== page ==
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Frequently Asked Questions

Below your will find a list of our most frequently asked questions:

What is a high voltage power supply?

In general terms a high voltage power supply is a device that is capable of generating a user-defined high voltage output, normally DC, through a conventional mains voltage input or by a DC input, by employing power conversion topologies and technologies.

The mains input can be of any standard voltage available in AC or DC form, for example, 220VAC/50Hz or 24VDC input.

The mains input selection depends on the device installation, site facilities and application needs. Usually, power supplies with the output power of over 2000W (2kW) are normally 3 phase mains (415 VAC) input due to increased input current demand.

The output(s) of these high voltage power supplies can be either Positive or Negative with reference to the ground potential provided.
Proper grounding of a high voltage power supply is very important for its continued safe operation, as the ground wire is used as a return path in the inter-connection between the power supply and the load.

Since the power supply output can be of a lethal voltage(s), it needs to be fitted with the applicable fail-safe and interlock protection circuitries.

How does a high voltage power supply work?

Modern high voltage power supplies employ power conversion topologies based on SMPS technology, to convert the low-frequency low voltage input to high voltages at the output. The principal idea of SMPS is to achieve this conversion utilizing high-frequency switches, such as MOSFETs, and a high-frequency transformer.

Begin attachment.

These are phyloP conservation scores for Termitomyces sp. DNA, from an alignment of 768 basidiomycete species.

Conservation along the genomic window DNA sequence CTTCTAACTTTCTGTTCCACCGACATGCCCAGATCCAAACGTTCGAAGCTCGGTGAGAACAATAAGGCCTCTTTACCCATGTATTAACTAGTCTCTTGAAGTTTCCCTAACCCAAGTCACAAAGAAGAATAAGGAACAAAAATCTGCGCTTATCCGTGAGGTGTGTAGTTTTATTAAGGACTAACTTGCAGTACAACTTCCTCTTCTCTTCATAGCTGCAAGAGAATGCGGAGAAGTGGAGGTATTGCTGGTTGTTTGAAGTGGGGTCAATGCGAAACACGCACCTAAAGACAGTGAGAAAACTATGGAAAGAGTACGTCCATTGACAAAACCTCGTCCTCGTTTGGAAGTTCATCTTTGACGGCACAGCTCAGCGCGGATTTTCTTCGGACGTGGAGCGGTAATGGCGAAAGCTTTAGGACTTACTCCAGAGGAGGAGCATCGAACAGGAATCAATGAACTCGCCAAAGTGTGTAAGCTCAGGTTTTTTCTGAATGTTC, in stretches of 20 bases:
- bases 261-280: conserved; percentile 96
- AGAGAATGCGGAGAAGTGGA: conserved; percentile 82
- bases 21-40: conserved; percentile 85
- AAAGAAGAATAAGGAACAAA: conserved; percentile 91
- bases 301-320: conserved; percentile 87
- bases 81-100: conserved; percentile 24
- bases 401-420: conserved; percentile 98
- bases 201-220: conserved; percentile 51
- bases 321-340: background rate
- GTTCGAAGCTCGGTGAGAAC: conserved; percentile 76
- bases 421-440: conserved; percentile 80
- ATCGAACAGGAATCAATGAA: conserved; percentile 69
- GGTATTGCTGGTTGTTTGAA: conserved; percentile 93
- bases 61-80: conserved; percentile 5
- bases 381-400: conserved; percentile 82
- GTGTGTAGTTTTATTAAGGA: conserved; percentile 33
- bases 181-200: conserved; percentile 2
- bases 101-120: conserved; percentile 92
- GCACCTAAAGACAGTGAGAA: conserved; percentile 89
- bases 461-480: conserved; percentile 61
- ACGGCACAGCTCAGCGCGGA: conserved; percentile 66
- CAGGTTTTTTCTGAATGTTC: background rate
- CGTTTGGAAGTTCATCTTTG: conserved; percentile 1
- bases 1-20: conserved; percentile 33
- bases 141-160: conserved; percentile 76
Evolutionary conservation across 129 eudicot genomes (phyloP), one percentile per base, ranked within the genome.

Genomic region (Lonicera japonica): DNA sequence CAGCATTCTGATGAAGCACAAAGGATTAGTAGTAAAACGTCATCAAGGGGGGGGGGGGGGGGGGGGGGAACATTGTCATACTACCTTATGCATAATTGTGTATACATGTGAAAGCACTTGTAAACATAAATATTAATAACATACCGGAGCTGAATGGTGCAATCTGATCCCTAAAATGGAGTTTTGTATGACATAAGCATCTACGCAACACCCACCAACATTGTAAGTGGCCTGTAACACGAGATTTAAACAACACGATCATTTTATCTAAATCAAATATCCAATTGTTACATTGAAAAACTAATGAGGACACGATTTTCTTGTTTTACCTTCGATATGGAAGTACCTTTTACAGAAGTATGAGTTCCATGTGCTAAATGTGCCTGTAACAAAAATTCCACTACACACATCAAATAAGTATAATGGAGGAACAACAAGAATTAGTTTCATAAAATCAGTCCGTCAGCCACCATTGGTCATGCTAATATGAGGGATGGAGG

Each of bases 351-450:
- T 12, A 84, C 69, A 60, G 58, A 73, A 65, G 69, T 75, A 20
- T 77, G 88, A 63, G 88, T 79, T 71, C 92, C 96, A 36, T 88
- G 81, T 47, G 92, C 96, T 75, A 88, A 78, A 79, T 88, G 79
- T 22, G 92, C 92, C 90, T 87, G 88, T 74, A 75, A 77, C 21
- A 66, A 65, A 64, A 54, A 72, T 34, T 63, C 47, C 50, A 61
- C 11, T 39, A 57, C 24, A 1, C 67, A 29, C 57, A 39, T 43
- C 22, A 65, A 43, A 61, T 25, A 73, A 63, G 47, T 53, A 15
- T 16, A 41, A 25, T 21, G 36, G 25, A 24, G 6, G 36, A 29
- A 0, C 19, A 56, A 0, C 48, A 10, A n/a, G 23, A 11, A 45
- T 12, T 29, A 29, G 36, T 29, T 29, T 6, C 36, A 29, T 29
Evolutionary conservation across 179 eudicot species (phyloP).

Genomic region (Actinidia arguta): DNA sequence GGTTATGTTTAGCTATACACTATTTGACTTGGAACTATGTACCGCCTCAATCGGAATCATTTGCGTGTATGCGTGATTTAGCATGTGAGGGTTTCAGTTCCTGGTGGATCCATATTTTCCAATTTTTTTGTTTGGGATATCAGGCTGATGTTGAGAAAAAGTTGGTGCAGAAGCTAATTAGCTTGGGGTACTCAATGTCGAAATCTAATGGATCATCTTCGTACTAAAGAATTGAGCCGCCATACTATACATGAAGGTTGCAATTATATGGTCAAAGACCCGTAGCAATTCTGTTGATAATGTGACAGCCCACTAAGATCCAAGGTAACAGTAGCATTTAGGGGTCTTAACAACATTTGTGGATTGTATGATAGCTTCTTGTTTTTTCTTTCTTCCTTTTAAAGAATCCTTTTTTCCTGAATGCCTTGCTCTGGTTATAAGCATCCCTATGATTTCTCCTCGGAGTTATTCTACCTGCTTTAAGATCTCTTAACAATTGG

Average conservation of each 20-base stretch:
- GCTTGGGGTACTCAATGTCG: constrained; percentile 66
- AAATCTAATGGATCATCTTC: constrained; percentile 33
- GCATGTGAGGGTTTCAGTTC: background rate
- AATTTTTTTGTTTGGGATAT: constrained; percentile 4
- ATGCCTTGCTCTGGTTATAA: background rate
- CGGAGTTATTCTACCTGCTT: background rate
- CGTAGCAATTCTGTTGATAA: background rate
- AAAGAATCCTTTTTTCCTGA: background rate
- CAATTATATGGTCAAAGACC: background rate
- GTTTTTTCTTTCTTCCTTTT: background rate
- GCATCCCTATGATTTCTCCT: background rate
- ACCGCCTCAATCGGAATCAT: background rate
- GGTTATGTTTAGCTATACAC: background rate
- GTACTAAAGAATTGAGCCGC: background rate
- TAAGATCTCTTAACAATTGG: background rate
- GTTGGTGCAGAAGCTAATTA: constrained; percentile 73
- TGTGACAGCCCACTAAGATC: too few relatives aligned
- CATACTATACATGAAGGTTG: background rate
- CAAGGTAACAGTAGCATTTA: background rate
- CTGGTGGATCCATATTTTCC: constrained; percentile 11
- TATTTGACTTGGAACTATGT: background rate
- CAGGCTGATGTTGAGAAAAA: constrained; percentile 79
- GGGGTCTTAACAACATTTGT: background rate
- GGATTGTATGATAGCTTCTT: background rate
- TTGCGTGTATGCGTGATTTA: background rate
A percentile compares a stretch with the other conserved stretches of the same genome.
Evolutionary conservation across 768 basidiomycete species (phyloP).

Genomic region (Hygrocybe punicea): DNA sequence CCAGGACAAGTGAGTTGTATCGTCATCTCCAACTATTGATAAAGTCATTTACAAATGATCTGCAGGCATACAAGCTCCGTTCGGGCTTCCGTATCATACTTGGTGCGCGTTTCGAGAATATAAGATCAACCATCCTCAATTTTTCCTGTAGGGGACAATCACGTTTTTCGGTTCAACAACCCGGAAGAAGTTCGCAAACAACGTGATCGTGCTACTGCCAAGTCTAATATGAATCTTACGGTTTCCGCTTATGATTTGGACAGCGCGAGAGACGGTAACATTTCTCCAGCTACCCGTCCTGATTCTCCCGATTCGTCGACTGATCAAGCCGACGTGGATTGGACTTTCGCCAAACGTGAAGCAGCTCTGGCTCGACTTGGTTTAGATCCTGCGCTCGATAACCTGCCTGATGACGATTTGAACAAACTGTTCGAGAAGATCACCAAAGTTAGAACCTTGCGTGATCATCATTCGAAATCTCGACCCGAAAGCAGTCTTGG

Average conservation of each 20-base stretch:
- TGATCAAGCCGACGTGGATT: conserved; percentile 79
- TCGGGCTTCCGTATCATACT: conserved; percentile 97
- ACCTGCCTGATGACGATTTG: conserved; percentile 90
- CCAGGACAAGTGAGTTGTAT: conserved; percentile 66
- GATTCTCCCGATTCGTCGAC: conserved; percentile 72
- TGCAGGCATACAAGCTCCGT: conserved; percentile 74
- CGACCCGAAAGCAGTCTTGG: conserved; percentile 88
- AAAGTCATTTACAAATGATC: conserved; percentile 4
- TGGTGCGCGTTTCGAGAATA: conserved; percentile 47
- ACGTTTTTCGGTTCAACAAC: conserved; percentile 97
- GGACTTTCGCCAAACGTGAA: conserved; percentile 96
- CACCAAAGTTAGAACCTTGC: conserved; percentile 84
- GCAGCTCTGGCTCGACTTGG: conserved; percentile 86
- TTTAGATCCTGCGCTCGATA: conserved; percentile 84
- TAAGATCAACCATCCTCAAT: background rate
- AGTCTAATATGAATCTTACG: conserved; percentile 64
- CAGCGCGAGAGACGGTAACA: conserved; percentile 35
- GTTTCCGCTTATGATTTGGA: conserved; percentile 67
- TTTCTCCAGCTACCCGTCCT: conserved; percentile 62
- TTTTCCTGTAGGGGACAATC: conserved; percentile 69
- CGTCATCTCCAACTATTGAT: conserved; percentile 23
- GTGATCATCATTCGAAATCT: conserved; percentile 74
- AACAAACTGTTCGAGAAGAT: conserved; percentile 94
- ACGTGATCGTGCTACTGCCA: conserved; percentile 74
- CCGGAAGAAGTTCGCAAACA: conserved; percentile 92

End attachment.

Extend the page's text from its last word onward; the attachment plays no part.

The high voltage power supply transforms the rectified and filtered DC bus voltages, gained by rectification of the mains input, to high-frequency AC with the help of high-frequency switches. These switches are usually switched above 20kHz and are controlled by varying the duty-ratio, to regulate the power transfer.

This high-frequency AC is further amplified to higher voltages by a high-frequency transformer. This transformer is the prime source of galvanic isolation. The stepped-up voltages are rectified, multiplied, and filtered at the secondary of the HF transformer to provide the desired voltage levels as the output.

Complex control circuitry is implemented in a high voltage power supply which enables the user to control the output as per the user demand. This circuit includes the fail-safe protection circuitry and the switching frequency drive to the switches.

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